• cultivar •
Part of Speech: Noun
Meaning: A plant variety that is produced by selective breeding specifically for human beings and is maintained by cultivation. A cultivar is noted in its botanical name by single quotes, as in Dahlia 'Akita'.
Notes: The difference between a cultivar and a hybrid is that the latter may either reproduce or not. A cultivar must be cultivatable, which is to say, it must readily reproduce. Also, a hybrid may mix varieties for any reason; a cultivar results from two varieties that have properties that are desirable to humans, such as hardiness and beauty, or nutritional value and disease resistance.
In Play: Floral hybrids tend to be barren, so we might hear someone say, "I don't have any barren hybrids in my garden, only cultivars and natural varieties." A cultivar must be imagined before it can be developed: "A caffeine-free coffee cultivar would be a welcome variety for people who are not buzz-tolerant."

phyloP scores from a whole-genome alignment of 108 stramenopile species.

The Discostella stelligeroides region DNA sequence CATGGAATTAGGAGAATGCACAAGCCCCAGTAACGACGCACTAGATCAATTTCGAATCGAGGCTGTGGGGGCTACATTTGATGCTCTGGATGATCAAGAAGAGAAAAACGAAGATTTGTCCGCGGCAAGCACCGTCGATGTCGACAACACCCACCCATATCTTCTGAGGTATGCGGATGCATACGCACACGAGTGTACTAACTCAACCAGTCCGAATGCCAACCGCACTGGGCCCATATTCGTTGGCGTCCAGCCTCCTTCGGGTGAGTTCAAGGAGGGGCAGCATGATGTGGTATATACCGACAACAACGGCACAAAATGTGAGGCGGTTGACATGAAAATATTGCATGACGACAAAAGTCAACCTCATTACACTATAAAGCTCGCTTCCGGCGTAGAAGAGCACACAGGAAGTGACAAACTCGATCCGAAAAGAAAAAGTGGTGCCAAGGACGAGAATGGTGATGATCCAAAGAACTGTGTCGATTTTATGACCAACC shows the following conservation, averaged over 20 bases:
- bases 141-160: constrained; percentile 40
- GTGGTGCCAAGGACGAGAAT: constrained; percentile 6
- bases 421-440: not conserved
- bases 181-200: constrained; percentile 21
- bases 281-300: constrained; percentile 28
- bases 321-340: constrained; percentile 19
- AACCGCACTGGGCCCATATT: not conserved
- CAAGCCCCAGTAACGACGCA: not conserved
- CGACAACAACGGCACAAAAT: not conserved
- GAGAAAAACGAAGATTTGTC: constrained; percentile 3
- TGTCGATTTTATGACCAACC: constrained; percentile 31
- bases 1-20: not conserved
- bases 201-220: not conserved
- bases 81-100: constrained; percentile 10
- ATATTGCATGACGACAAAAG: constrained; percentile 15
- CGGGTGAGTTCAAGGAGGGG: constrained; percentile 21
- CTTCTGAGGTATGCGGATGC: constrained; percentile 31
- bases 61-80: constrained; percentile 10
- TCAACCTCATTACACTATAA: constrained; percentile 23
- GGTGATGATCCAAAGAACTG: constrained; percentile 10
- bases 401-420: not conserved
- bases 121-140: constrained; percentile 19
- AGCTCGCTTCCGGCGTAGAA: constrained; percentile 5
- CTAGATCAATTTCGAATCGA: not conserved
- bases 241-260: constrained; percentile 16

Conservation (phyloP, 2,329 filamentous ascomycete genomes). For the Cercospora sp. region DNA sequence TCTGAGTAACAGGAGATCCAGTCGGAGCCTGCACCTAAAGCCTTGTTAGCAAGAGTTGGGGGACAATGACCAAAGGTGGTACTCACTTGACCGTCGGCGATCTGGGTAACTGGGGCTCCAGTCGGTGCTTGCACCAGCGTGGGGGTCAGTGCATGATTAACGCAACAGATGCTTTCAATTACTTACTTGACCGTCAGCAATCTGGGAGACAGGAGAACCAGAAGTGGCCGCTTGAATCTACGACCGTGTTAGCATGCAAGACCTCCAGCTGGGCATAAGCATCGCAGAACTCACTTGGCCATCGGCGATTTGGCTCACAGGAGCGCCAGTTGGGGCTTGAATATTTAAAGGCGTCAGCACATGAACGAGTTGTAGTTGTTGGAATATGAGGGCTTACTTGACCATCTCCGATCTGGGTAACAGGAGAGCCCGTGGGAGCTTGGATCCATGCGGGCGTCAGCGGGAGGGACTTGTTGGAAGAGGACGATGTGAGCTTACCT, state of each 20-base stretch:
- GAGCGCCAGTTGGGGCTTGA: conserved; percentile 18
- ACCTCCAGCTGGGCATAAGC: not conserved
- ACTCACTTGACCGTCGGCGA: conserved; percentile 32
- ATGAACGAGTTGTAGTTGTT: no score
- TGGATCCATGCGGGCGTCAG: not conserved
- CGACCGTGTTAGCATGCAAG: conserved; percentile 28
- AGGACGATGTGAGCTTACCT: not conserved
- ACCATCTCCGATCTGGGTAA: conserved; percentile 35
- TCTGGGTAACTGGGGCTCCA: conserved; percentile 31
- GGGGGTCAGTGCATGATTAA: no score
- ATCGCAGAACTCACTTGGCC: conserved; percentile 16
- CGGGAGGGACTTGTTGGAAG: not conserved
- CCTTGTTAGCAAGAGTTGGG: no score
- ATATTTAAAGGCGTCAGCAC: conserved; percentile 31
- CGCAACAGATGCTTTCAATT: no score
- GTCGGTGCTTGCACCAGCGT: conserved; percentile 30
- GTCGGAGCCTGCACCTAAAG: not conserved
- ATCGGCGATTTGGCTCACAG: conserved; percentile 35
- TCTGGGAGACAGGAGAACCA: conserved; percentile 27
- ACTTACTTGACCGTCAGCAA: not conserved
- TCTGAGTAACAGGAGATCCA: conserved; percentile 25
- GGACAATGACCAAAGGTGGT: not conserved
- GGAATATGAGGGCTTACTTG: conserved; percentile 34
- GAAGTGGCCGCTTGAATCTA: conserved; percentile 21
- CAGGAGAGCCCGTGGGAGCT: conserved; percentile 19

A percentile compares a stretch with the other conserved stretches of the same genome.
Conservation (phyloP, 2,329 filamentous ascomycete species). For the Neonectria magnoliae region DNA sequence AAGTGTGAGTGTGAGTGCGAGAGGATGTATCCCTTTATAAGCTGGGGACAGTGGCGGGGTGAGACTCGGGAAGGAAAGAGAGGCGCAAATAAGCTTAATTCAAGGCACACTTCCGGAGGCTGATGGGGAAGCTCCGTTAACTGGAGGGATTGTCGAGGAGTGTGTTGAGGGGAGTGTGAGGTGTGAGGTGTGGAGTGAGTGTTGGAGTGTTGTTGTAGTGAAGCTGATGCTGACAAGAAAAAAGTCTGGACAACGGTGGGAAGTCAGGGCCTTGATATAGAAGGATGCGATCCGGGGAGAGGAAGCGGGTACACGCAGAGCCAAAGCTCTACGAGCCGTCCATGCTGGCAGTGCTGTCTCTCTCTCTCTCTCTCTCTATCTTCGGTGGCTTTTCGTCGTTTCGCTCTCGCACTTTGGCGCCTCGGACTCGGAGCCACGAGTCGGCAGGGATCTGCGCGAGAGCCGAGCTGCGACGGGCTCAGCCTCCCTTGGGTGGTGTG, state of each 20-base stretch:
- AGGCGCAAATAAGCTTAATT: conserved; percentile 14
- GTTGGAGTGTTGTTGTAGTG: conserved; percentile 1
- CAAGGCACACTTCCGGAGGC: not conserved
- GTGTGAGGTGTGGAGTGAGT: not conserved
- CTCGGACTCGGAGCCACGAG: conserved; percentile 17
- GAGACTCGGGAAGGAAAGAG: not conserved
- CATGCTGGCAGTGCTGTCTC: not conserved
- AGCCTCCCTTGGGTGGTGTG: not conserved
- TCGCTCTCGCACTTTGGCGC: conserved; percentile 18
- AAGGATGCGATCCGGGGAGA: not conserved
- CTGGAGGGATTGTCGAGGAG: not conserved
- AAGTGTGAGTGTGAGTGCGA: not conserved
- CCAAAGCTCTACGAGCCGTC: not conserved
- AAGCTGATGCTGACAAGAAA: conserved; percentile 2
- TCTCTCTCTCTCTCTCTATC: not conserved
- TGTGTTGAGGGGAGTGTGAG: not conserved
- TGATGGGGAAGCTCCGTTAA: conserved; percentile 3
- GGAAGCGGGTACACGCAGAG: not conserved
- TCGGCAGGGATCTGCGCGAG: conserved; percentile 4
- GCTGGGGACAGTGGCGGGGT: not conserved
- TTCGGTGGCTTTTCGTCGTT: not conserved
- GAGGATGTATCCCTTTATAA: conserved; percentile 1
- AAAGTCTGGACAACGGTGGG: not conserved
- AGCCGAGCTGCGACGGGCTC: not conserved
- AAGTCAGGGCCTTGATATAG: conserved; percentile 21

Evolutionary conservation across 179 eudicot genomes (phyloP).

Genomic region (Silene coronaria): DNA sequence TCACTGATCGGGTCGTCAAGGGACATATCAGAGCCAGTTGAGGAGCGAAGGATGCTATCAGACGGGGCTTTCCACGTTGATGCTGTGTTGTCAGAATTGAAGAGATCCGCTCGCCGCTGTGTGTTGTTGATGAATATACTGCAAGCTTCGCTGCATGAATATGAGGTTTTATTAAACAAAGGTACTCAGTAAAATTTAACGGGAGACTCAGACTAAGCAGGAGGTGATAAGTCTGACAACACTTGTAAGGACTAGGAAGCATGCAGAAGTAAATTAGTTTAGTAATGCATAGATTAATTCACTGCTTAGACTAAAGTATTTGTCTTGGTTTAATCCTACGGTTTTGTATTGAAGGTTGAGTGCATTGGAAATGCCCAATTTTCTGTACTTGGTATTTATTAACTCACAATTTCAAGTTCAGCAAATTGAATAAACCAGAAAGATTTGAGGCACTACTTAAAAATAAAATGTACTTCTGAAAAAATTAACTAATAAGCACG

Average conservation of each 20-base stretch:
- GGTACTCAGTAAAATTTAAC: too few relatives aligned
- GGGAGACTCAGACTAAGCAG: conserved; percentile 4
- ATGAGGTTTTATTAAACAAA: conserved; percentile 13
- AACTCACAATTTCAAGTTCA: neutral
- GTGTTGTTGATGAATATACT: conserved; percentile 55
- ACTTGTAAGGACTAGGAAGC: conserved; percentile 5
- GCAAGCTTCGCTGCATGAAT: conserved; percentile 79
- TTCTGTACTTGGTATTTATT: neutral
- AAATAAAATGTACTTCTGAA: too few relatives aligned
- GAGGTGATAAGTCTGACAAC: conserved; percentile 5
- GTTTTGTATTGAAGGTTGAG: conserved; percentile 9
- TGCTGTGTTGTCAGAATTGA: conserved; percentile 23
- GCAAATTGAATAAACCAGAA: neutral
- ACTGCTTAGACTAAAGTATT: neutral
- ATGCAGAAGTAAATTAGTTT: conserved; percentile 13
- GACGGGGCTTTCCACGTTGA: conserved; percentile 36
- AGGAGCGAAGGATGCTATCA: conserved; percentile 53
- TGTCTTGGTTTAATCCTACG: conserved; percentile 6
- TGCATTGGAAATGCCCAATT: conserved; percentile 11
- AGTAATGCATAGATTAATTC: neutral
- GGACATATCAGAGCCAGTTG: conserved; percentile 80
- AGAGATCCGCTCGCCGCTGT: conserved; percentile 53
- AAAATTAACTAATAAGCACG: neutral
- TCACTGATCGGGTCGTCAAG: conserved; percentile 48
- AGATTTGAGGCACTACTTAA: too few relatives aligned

Word History: We know the exact source of today's Good Word: Liberty Hyde Bailey, an American horticulturist, botanist and cofounder of the American Society for Horticultural Science. He introduced the word in a pamphlet entitled BSPB Plant Breeding, published by the British Society of Plant Breeders in 1923. It is a blend of cultivate + variety. Cultivate was borrowed from Latin cultivare "to till", from Latin cultus "tilled", past participle of colere "to till". We can see many English borrowings from various Latin words based on this verb, including cult, culture, colony and inculcate, from the figurative sense of "till the mind" that the word took on in Late Latin. (Norman Holler of Whitehorse, Yukon Territory, suggested a word that led our investigations to today's Good Word. We owe him a debt of gratitude for that.)
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